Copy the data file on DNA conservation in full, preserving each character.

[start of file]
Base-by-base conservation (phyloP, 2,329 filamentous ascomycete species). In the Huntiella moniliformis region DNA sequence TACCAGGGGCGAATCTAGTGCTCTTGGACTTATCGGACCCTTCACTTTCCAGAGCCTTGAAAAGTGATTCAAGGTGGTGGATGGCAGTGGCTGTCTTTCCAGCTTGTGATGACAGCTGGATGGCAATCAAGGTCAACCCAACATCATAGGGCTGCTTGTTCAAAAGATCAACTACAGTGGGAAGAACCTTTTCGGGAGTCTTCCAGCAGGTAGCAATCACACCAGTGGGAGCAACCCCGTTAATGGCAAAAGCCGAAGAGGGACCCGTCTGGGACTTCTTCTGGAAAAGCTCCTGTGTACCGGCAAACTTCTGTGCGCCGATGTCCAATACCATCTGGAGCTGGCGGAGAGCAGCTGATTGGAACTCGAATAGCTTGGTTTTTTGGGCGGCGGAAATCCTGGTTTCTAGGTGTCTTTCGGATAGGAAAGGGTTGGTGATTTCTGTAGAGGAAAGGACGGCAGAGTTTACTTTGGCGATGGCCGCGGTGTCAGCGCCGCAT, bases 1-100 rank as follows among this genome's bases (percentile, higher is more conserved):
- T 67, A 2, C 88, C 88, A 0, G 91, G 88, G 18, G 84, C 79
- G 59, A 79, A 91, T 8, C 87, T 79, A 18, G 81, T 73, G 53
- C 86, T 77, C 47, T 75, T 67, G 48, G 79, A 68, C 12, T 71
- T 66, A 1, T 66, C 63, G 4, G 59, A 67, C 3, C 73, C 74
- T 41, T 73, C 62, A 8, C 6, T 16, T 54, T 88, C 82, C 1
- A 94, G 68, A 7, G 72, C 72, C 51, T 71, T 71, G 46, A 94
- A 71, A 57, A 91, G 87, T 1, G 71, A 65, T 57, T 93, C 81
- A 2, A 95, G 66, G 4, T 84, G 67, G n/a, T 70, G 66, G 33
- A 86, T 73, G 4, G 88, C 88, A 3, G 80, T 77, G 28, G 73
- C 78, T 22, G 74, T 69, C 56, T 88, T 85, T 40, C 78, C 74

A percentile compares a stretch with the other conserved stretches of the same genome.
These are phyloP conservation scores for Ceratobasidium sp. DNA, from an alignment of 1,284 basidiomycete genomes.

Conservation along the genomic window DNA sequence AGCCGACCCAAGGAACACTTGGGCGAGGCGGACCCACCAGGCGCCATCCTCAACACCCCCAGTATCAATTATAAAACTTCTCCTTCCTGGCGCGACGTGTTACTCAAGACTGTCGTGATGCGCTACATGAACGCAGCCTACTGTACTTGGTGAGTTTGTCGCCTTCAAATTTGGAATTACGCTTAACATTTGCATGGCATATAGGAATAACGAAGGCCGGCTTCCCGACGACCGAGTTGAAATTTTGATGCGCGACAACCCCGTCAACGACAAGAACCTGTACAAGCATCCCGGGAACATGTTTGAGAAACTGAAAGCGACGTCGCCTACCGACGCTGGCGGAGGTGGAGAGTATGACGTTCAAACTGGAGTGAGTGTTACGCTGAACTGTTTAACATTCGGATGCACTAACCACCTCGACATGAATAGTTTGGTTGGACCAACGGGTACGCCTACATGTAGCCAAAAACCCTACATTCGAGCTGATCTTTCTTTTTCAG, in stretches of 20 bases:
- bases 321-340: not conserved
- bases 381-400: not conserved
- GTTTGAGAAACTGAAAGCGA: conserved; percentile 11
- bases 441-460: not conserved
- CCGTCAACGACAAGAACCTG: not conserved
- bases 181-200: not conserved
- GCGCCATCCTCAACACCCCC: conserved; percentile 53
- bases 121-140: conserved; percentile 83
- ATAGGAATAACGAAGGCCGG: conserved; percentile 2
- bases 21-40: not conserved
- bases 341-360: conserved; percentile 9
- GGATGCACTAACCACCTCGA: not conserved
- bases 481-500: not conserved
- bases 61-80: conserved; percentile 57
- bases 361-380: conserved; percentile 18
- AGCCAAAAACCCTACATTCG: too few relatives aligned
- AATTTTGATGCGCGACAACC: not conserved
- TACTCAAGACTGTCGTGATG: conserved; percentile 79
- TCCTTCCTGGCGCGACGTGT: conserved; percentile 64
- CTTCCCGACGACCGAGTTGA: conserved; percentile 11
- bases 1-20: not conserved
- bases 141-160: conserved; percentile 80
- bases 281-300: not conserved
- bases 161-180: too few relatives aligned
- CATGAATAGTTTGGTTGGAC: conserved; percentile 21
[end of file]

Base-by-base conservation (phyloP, 2,329 filamentous ascomycete species). In the Huntiella moniliformis region DNA sequence TACCAGGGGCGAATCTAGTGCTCTTGGACTTATCGGACCCTTCACTTTCCAGAGCCTTGAAAAGTGATTCAAGGTGGTGGATGGCAGTGGCTGTCTTTCCAGCTTGTGATGACAGCTGGATGGCAATCAAGGTCAACCCAACATCATAGGGCTGCTTGTTCAAAAGATCAACTACAGTGGGAAGAACCTTTTCGGGAGTCTTCCAGCAGGTAGCAATCACACCAGTGGGAGCAACCCCGTTAATGGCAAAAGCCGAAGAGGGACCCGTCTGGGACTTCTTCTGGAAAAGCTCCTGTGTACCGGCAAACTTCTGTGCGCCGATGTCCAATACCATCTGGAGCTGGCGGAGAGCAGCTGATTGGAACTCGAATAGCTTGGTTTTTTGGGCGGCGGAAATCCTGGTTTCTAGGTGTCTTTCGGATAGGAAAGGGTTGGTGATTTCTGTAGAGGAAAGGACGGCAGAGTTTACTTTGGCGATGGCCGCGGTGTCAGCGCCGCAT, bases 1-100 rank as follows among this genome's bases (percentile, higher is more conserved):
- T 67, A 2, C 88, C 88, A 0, G 91, G 88, G 18, G 84, C 79
- G 59, A 79, A 91, T 8, C 87, T 79, A 18, G 81, T 73, G 53
- C 86, T 77, C 47, T 75, T 67, G 48, G 79, A 68, C 12, T 71
- T 66, A 1, T 66, C 63, G 4, G 59, A 67, C 3, C 73, C 74
- T 41, T 73, C 62, A 8, C 6, T 16, T 54, T 88, C 82, C 1
- A 94, G 68, A 7, G 72, C 72, C 51, T 71, T 71, G 46, A 94
- A 71, A 57, A 91, G 87, T 1, G 71, A 65, T 57, T 93, C 81
- A 2, A 95, G 66, G 4, T 84, G 67, G n/a, T 70, G 66, G 33
- A 86, T 73, G 4, G 88, C 88, A 3, G 80, T 77, G 28, G 73
- C 78, T 22, G 74, T 69, C 56, T 88, T 85, T 40, C 78, C 74

A percentile compares a stretch with the other conserved stretches of the same genome.
These are phyloP conservation scores for Ceratobasidium sp. DNA, from an alignment of 1,284 basidiomycete genomes.

Conservation along the genomic window DNA sequence AGCCGACCCAAGGAACACTTGGGCGAGGCGGACCCACCAGGCGCCATCCTCAACACCCCCAGTATCAATTATAAAACTTCTCCTTCCTGGCGCGACGTGTTACTCAAGACTGTCGTGATGCGCTACATGAACGCAGCCTACTGTACTTGGTGAGTTTGTCGCCTTCAAATTTGGAATTACGCTTAACATTTGCATGGCATATAGGAATAACGAAGGCCGGCTTCCCGACGACCGAGTTGAAATTTTGATGCGCGACAACCCCGTCAACGACAAGAACCTGTACAAGCATCCCGGGAACATGTTTGAGAAACTGAAAGCGACGTCGCCTACCGACGCTGGCGGAGGTGGAGAGTATGACGTTCAAACTGGAGTGAGTGTTACGCTGAACTGTTTAACATTCGGATGCACTAACCACCTCGACATGAATAGTTTGGTTGGACCAACGGGTACGCCTACATGTAGCCAAAAACCCTACATTCGAGCTGATCTTTCTTTTTCAG, in stretches of 20 bases:
- bases 321-340: not conserved
- bases 381-400: not conserved
- GTTTGAGAAACTGAAAGCGA: conserved; percentile 11
- bases 441-460: not conserved
- CCGTCAACGACAAGAACCTG: not conserved
- bases 181-200: not conserved
- GCGCCATCCTCAACACCCCC: conserved; percentile 53
- bases 121-140: conserved; percentile 83
- ATAGGAATAACGAAGGCCGG: conserved; percentile 2
- bases 21-40: not conserved
- bases 341-360: conserved; percentile 9
- GGATGCACTAACCACCTCGA: not conserved
- bases 481-500: not conserved
- bases 61-80: conserved; percentile 57
- bases 361-380: conserved; percentile 18
- AGCCAAAAACCCTACATTCG: too few relatives aligned
- AATTTTGATGCGCGACAACC: not conserved
- TACTCAAGACTGTCGTGATG: conserved; percentile 79
- TCCTTCCTGGCGCGACGTGT: conserved; percentile 64
- CTTCCCGACGACCGAGTTGA: conserved; percentile 11
- bases 1-20: not conserved
- bases 141-160: conserved; percentile 80
- bases 281-300: not conserved
- bases 161-180: too few relatives aligned
- CATGAATAGTTTGGTTGGAC: conserved; percentile 21